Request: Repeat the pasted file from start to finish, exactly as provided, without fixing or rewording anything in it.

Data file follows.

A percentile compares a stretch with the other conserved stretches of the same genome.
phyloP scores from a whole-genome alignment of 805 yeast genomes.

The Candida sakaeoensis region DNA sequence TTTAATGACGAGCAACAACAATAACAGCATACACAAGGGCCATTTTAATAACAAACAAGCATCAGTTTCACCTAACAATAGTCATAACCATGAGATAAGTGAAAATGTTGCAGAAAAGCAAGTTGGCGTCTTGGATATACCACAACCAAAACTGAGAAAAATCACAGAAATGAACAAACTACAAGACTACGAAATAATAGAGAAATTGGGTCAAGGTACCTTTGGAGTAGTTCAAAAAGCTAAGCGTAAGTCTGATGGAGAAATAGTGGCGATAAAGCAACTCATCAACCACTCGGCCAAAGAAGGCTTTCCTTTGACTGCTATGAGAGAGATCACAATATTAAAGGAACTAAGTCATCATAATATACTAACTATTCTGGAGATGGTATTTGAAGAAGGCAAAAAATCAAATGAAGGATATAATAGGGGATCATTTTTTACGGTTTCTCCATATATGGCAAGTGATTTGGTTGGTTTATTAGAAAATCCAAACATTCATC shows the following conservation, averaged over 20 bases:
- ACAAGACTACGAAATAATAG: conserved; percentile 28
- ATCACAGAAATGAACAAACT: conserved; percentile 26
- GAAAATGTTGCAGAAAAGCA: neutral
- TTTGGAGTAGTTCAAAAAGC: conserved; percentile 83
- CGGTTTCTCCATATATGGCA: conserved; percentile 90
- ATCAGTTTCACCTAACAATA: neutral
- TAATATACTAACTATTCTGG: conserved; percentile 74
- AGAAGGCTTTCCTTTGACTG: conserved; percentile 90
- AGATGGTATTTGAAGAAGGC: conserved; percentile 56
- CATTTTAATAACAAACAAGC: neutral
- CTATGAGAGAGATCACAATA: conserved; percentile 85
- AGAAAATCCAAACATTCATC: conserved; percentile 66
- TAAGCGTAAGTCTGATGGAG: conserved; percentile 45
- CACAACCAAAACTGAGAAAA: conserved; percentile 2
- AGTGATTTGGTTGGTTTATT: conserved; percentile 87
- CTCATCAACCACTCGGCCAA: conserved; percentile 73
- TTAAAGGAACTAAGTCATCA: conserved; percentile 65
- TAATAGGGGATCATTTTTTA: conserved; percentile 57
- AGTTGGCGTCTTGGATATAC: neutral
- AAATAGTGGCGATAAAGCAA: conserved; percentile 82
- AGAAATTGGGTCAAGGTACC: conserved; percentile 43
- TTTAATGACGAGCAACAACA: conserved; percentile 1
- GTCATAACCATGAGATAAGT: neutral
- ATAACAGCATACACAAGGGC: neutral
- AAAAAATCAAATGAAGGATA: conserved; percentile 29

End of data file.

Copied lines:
A percentile compares a stretch with the other conserved stretches of the same genome.
phyloP scores from a whole-genome alignment of 805 yeast genomes.

The Candida sakaeoensis region DNA sequence TTTAATGACGAGCAACAACAATAACAGCATACACAAGGGCCATTTTAATAACAAACAAGCATCAGTTTCACCTAACAATAGTCATAACCATGAGATAAGTGAAAATGTTGCAGAAAAGCAAGTTGGCGTCTTGGATATACCACAACCAAAACTGAGAAAAATCACAGAAATGAACAAACTACAAGACTACGAAATAATAGAGAAATTGGGTCAAGGTACCTTTGGAGTAGTTCAAAAAGCTAAGCGTAAGTCTGATGGAGAAATAGTGGCGATAAAGCAACTCATCAACCACTCGGCCAAAGAAGGCTTTCCTTTGACTGCTATGAGAGAGATCACAATATTAAAGGAACTAAGTCATCATAATATACTAACTATTCTGGAGATGGTATTTGAAGAAGGCAAAAAATCAAATGAAGGATATAATAGGGGATCATTTTTTACGGTTTCTCCATATATGGCAAGTGATTTGGTTGGTTTATTAGAAAATCCAAACATTCATC shows the following conservation, averaged over 20 bases:
- ACAAGACTACGAAATAATAG: conserved; percentile 28
- ATCACAGAAATGAACAAACT: conserved; percentile 26
- GAAAATGTTGCAGAAAAGCA: neutral
- TTTGGAGTAGTTCAAAAAGC: conserved; percentile 83
- CGGTTTCTCCATATATGGCA: conserved; percentile 90
- ATCAGTTTCACCTAACAATA: neutral
- TAATATACTAACTATTCTGG: conserved; percentile 74
- AGAAGGCTTTCCTTTGACTG: conserved; percentile 90
- AGATGGTATTTGAAGAAGGC: conserved; percentile 56
- CATTTTAATAACAAACAAGC: neutral
- CTATGAGAGAGATCACAATA: conserved; percentile 85
- AGAAAATCCAAACATTCATC: conserved; percentile 66
- TAAGCGTAAGTCTGATGGAG: conserved; percentile 45
- CACAACCAAAACTGAGAAAA: conserved; percentile 2
- AGTGATTTGGTTGGTTTATT: conserved; percentile 87
- CTCATCAACCACTCGGCCAA: conserved; percentile 73
- TTAAAGGAACTAAGTCATCA: conserved; percentile 65
- TAATAGGGGATCATTTTTTA: conserved; percentile 57
- AGTTGGCGTCTTGGATATAC: neutral
- AAATAGTGGCGATAAAGCAA: conserved; percentile 82
- AGAAATTGGGTCAAGGTACC: conserved; percentile 43
- TTTAATGACGAGCAACAACA: conserved; percentile 1
- GTCATAACCATGAGATAAGT: neutral
- ATAACAGCATACACAAGGGC: neutral
- AAAAAATCAAATGAAGGATA: conserved; percentile 29